Controversies around suicide and the media remain, despite a global focus on avoiding the Werther effect and compelling associations in the literature. Research shows that not all media coverage of suicide is associated with subsequent increases in suicides, resulting in a debate lasting decades on the impact of media reporting of suicide on subsequent suicides.910131419 In several countries that have implemented media guidelines, journalists and media professionals have pushed back, arguing that the body of evidence is not compelling enough to warrant changes to the way suicide is reported.1020
Meta-analyses can better quantify the combined evidence of a Werther effect across published studies, but these studies are scarce. One meta-analysis of 10 studies examined media reporting on deaths of celebrities by suicide and found an average increase of 2.6 suicides per million people (95% confidence interval 0.9 to 4.3) in the month after the reports of death.6 In the largest meta-analysis so far, Stack9 combined findings from 55 studies examining non-fictional reports of suicide as a predictor of suicide, and found that only 36% identified an apparent Werther effect. This meta-analysis did not, however, define clear inclusion and exclusion criteria; consider the quality of the studies; account for potential duplication of results; and, crucially, involve the abstraction of quantitative data on suicides (as is normally the case). The outcome of the meta-analysis was a binary variable of increase versus no increase in suicides.
Media coverage of celebrity deaths by suicide is a small proportion of all suicide reporting89101314 and the guidelines make recommendations about all forms of reporting of suicide.16 Meta-analyses on the effects of general reporting of suicide (that is, any reporting related to suicide) are lacking. General reporting of suicide might involve deaths of celebrities or other individuals, or might include more general discussions on the topic of suicide. These studies typically use broad search terms to identify media reports (eg, suicide or various suicide methods).
The aim of this systematic review and meta-analysis was to examine and quantify the findings from the literature on the Werther effect. We aimed to evaluate the effects of three types of media reporting on suicide on the subsequent incidence of suicide. The primary objective was to summarise the evidence on the association of media reporting of deaths of celebrities by suicide on total suicides over a short period of time (up to two months). The secondary objectives were to summarise the association of media reporting of information about the specific methods used by the celebrities on suicides by the same method, and the association of general reporting of suicide on the total number of suicides. We hypothesised that reporting of the deaths of celebrities by suicide would be associated with an increased incidence of suicide in the general population, and that increases by the same method would be strongest. We did not have a clear hypothesis for general reporting of suicide because of the variety of content, some of which might be harmful and some protective.1314 For our meta-analysis, we use the term “intervention” to refer to media reporting of suicide. The study was conducted according to the meta-analyses of observational studies in epidemiology (MOOSE) guidelines.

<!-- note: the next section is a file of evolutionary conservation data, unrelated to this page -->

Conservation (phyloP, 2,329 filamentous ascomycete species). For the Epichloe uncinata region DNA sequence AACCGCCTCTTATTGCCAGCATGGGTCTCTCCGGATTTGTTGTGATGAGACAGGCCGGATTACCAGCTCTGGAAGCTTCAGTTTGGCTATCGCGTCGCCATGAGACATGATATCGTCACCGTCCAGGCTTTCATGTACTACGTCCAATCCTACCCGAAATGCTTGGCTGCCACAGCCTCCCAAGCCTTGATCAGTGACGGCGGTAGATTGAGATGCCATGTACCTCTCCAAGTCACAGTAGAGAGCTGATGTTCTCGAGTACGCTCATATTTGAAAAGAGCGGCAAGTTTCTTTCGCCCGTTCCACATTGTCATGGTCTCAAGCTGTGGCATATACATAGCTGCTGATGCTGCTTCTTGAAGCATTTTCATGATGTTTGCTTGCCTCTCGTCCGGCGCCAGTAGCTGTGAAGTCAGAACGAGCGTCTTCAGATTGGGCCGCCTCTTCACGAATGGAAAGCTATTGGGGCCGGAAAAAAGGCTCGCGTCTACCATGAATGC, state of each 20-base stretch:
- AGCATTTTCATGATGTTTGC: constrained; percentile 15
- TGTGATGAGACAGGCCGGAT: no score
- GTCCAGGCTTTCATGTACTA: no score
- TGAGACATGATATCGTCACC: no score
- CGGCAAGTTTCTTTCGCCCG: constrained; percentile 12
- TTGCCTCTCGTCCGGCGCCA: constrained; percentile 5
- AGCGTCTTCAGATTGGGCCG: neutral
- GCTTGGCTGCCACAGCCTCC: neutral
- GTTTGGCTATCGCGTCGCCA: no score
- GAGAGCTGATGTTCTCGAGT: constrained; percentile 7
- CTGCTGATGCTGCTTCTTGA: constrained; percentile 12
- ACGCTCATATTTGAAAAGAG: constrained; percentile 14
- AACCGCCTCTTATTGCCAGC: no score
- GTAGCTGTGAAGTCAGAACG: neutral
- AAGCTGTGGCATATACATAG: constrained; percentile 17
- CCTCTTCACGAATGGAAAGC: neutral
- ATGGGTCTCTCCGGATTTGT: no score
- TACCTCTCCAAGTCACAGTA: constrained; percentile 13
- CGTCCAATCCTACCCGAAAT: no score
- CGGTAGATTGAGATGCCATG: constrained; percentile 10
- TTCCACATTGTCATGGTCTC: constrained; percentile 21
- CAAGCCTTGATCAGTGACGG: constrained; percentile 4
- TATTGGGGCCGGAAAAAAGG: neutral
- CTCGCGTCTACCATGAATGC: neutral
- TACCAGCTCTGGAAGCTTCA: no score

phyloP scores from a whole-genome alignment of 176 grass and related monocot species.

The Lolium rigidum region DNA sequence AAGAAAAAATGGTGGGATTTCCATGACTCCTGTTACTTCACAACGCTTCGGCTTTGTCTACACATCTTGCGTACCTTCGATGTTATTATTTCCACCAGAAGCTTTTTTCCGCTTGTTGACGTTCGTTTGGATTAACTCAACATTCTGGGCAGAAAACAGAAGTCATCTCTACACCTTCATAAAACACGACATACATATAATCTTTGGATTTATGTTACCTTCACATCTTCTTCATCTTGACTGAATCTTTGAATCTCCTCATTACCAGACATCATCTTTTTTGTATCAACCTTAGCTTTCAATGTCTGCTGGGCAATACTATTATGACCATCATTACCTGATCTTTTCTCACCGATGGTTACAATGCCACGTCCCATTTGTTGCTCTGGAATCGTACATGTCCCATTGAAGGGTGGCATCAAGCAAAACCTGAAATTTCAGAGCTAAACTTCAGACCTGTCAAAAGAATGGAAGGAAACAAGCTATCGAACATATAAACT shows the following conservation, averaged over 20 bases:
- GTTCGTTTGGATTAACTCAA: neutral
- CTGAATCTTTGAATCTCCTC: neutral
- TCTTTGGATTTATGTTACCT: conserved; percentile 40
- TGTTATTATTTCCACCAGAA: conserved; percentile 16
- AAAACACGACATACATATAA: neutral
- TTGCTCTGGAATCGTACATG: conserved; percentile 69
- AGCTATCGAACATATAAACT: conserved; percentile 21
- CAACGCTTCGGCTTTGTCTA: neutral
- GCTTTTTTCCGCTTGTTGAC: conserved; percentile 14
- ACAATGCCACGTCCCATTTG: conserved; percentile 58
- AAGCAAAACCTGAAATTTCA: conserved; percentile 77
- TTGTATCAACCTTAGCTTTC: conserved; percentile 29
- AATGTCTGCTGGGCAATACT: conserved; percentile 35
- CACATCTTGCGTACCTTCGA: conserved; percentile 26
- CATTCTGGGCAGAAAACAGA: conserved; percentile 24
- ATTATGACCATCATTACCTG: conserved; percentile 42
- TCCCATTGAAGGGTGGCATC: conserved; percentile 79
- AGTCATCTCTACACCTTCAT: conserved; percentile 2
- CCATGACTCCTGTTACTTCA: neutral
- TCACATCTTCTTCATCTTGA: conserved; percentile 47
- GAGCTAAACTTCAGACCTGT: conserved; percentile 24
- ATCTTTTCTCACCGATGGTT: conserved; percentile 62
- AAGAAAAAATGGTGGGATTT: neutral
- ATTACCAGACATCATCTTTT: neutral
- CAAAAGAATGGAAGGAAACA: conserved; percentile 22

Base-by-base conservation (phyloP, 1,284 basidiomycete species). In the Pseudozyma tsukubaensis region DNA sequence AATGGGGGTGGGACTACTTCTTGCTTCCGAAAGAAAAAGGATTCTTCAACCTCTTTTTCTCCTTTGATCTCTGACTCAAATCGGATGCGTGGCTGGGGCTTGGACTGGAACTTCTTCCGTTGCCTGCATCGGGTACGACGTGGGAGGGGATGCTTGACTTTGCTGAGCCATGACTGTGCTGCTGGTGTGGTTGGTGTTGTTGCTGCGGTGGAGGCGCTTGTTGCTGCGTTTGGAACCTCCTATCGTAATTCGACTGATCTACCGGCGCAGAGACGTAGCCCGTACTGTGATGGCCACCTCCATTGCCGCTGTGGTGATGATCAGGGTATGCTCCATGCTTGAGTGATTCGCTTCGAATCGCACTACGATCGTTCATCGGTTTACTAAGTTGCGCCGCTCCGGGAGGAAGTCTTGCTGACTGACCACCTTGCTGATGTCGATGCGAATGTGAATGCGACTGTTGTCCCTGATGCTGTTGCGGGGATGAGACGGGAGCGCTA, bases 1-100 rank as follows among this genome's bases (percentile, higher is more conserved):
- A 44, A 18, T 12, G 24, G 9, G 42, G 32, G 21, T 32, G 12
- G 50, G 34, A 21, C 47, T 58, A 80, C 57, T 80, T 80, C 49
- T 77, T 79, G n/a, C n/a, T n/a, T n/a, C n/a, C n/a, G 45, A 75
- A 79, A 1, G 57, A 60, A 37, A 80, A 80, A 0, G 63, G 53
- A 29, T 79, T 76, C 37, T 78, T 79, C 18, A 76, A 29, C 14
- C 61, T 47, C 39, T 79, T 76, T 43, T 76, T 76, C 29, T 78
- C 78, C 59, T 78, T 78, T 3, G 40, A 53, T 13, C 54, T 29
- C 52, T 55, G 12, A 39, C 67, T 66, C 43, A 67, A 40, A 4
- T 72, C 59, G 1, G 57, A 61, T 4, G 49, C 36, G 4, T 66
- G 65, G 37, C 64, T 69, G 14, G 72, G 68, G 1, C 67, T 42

We defined news and information media as all non-fictional accounts of suicide on TV, in print, in online news, or in educational non-fiction media (eg, non-fiction books or films). Studies on the effects of searching for suicide related information online (eg, Google searches) were not eligible because these studies do not distinguish between positive (eg, for help services) and negative (eg, pro-suicide websites) searching.21 We searched PubMed/Medline, Embase, PsycInfo, Scopus, Web of Science, and Google Scholar for relevant studies from their inception to September 2019. These databases show modest to strong overlap in coverage.22 Google Scholar was used specifically to identify grey literature.23 We used the search terms suicide (suicid*) AND imitation (Werther; Papageno; copycat; imitat*; contagio*; suggesti*); AND media (media; newspaper*; print; press; radio*; televis*; film*; book*; documentar*; internet; cyber*; web*).
The titles and abstracts of the retrieved articles were screened for relevance, and the full text versions of studies that might meet the inclusion criteria were reviewed. The reference lists of the full text articles were also screened for relevant studies, and a cited reference search was conducted for all relevant primary articles with Google Scholar. English and non-English language articles were included. Non-English articles often had English abstracts, and we used Google Translate and consulted with fluent language speakers to assess the inclusion criteria and extract the data.
Studies were eligible for inclusion if they used a before-and-after design, compared single or multiple times before-and-after media reports related to suicide, or an interrupted times series design; if they used death by suicide as the outcome variable; and if they reported non-fictional media stories (that is, stories in news and information media).
We excluded studies that did not have original data. We also excluded studies that examined associations in subgroups of the population because the findings might not be representative of the total population. For our analysis of media reporting on the method of suicide, we excluded studies reporting on an emerging new suicide method if the incidence of the respective suicide method at baseline (that is, before onset of media reporting) was low (<5%). These studies also typically measured possible effects over a longer than usual period of time. We excluded studies that provided only associations for a follow-up period of more than two months, because this is beyond the typical time frame for studying imitation effects, and might be based on mechanisms that are different from imitation.24 Also excluded were studies with data before the second world war; those with media interventions that were not about suicide; those which applied non-eligible designs; those that were at critical risk of bias; or those that duplicated data from another study.